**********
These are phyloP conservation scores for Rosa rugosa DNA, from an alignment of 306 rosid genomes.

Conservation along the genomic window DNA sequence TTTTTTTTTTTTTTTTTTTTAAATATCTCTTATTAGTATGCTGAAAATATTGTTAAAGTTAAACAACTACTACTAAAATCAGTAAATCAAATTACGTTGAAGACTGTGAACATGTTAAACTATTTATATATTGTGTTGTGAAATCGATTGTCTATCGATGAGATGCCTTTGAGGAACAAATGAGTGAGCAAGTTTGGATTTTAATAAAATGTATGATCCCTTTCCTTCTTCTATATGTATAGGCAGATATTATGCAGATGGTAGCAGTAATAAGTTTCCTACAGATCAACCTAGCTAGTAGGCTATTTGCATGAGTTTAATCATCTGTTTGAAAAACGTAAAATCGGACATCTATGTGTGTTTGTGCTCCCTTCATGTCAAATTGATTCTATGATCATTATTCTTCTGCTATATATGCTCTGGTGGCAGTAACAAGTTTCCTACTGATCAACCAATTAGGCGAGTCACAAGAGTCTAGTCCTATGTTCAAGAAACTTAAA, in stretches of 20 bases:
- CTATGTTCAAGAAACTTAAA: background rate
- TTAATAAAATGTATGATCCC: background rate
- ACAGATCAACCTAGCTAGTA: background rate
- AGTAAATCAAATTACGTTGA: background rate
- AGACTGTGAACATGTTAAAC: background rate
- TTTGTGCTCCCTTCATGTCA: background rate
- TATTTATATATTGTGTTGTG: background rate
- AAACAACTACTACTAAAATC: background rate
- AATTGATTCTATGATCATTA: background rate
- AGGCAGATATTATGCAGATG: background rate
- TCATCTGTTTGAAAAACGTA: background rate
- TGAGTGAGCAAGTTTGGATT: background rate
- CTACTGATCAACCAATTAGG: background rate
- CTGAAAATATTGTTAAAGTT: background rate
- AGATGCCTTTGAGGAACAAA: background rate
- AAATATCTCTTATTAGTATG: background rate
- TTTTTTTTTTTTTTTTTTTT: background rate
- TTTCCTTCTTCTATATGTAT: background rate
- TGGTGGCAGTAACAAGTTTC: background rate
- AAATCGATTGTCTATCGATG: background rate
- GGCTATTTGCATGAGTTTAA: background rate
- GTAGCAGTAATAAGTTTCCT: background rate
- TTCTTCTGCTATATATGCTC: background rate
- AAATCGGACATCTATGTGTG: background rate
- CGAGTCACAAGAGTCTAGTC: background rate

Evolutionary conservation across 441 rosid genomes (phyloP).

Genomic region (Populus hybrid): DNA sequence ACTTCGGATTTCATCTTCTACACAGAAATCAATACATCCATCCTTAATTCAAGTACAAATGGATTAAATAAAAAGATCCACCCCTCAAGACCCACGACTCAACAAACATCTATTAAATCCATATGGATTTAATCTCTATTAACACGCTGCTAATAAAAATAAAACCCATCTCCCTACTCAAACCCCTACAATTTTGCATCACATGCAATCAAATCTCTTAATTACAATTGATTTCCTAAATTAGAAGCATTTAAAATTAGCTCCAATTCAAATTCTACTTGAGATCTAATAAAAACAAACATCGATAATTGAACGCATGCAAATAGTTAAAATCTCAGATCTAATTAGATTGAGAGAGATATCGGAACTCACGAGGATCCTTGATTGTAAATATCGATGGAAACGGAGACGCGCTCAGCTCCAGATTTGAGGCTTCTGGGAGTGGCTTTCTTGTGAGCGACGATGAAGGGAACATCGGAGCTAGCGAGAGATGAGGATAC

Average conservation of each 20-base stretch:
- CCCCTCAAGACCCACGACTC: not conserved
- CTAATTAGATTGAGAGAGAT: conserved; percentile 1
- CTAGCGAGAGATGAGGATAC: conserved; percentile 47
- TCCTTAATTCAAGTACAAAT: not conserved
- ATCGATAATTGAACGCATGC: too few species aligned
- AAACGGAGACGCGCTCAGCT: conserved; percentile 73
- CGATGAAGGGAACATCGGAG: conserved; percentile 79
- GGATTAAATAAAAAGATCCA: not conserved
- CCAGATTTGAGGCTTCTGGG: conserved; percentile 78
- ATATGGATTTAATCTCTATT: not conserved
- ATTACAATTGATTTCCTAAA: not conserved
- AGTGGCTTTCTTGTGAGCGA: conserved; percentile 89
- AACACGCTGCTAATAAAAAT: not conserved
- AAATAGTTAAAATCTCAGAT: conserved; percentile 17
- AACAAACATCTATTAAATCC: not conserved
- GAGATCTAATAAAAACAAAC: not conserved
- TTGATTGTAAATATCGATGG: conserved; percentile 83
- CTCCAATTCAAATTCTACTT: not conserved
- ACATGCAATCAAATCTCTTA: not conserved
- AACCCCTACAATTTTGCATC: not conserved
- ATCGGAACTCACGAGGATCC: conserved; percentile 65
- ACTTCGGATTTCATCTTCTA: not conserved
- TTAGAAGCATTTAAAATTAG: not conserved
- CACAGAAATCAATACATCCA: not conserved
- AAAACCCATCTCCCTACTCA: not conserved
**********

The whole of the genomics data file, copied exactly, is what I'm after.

These are phyloP conservation scores for Rosa rugosa DNA, from an alignment of 306 rosid genomes.

Conservation along the genomic window DNA sequence TTTTTTTTTTTTTTTTTTTTAAATATCTCTTATTAGTATGCTGAAAATATTGTTAAAGTTAAACAACTACTACTAAAATCAGTAAATCAAATTACGTTGAAGACTGTGAACATGTTAAACTATTTATATATTGTGTTGTGAAATCGATTGTCTATCGATGAGATGCCTTTGAGGAACAAATGAGTGAGCAAGTTTGGATTTTAATAAAATGTATGATCCCTTTCCTTCTTCTATATGTATAGGCAGATATTATGCAGATGGTAGCAGTAATAAGTTTCCTACAGATCAACCTAGCTAGTAGGCTATTTGCATGAGTTTAATCATCTGTTTGAAAAACGTAAAATCGGACATCTATGTGTGTTTGTGCTCCCTTCATGTCAAATTGATTCTATGATCATTATTCTTCTGCTATATATGCTCTGGTGGCAGTAACAAGTTTCCTACTGATCAACCAATTAGGCGAGTCACAAGAGTCTAGTCCTATGTTCAAGAAACTTAAA, in stretches of 20 bases:
- CTATGTTCAAGAAACTTAAA: background rate
- TTAATAAAATGTATGATCCC: background rate
- ACAGATCAACCTAGCTAGTA: background rate
- AGTAAATCAAATTACGTTGA: background rate
- AGACTGTGAACATGTTAAAC: background rate
- TTTGTGCTCCCTTCATGTCA: background rate
- TATTTATATATTGTGTTGTG: background rate
- AAACAACTACTACTAAAATC: background rate
- AATTGATTCTATGATCATTA: background rate
- AGGCAGATATTATGCAGATG: background rate
- TCATCTGTTTGAAAAACGTA: background rate
- TGAGTGAGCAAGTTTGGATT: background rate
- CTACTGATCAACCAATTAGG: background rate
- CTGAAAATATTGTTAAAGTT: background rate
- AGATGCCTTTGAGGAACAAA: background rate
- AAATATCTCTTATTAGTATG: background rate
- TTTTTTTTTTTTTTTTTTTT: background rate
- TTTCCTTCTTCTATATGTAT: background rate
- TGGTGGCAGTAACAAGTTTC: background rate
- AAATCGATTGTCTATCGATG: background rate
- GGCTATTTGCATGAGTTTAA: background rate
- GTAGCAGTAATAAGTTTCCT: background rate
- TTCTTCTGCTATATATGCTC: background rate
- AAATCGGACATCTATGTGTG: background rate
- CGAGTCACAAGAGTCTAGTC: background rate

Evolutionary conservation across 441 rosid genomes (phyloP).

Genomic region (Populus hybrid): DNA sequence ACTTCGGATTTCATCTTCTACACAGAAATCAATACATCCATCCTTAATTCAAGTACAAATGGATTAAATAAAAAGATCCACCCCTCAAGACCCACGACTCAACAAACATCTATTAAATCCATATGGATTTAATCTCTATTAACACGCTGCTAATAAAAATAAAACCCATCTCCCTACTCAAACCCCTACAATTTTGCATCACATGCAATCAAATCTCTTAATTACAATTGATTTCCTAAATTAGAAGCATTTAAAATTAGCTCCAATTCAAATTCTACTTGAGATCTAATAAAAACAAACATCGATAATTGAACGCATGCAAATAGTTAAAATCTCAGATCTAATTAGATTGAGAGAGATATCGGAACTCACGAGGATCCTTGATTGTAAATATCGATGGAAACGGAGACGCGCTCAGCTCCAGATTTGAGGCTTCTGGGAGTGGCTTTCTTGTGAGCGACGATGAAGGGAACATCGGAGCTAGCGAGAGATGAGGATAC

Average conservation of each 20-base stretch:
- CCCCTCAAGACCCACGACTC: not conserved
- CTAATTAGATTGAGAGAGAT: conserved; percentile 1
- CTAGCGAGAGATGAGGATAC: conserved; percentile 47
- TCCTTAATTCAAGTACAAAT: not conserved
- ATCGATAATTGAACGCATGC: too few species aligned
- AAACGGAGACGCGCTCAGCT: conserved; percentile 73
- CGATGAAGGGAACATCGGAG: conserved; percentile 79
- GGATTAAATAAAAAGATCCA: not conserved
- CCAGATTTGAGGCTTCTGGG: conserved; percentile 78
- ATATGGATTTAATCTCTATT: not conserved
- ATTACAATTGATTTCCTAAA: not conserved
- AGTGGCTTTCTTGTGAGCGA: conserved; percentile 89
- AACACGCTGCTAATAAAAAT: not conserved
- AAATAGTTAAAATCTCAGAT: conserved; percentile 17
- AACAAACATCTATTAAATCC: not conserved
- GAGATCTAATAAAAACAAAC: not conserved
- TTGATTGTAAATATCGATGG: conserved; percentile 83
- CTCCAATTCAAATTCTACTT: not conserved
- ACATGCAATCAAATCTCTTA: not conserved
- AACCCCTACAATTTTGCATC: not conserved
- ATCGGAACTCACGAGGATCC: conserved; percentile 65
- ACTTCGGATTTCATCTTCTA: not conserved
- TTAGAAGCATTTAAAATTAG: not conserved
- CACAGAAATCAATACATCCA: not conserved
- AAAACCCATCTCCCTACTCA: not conserved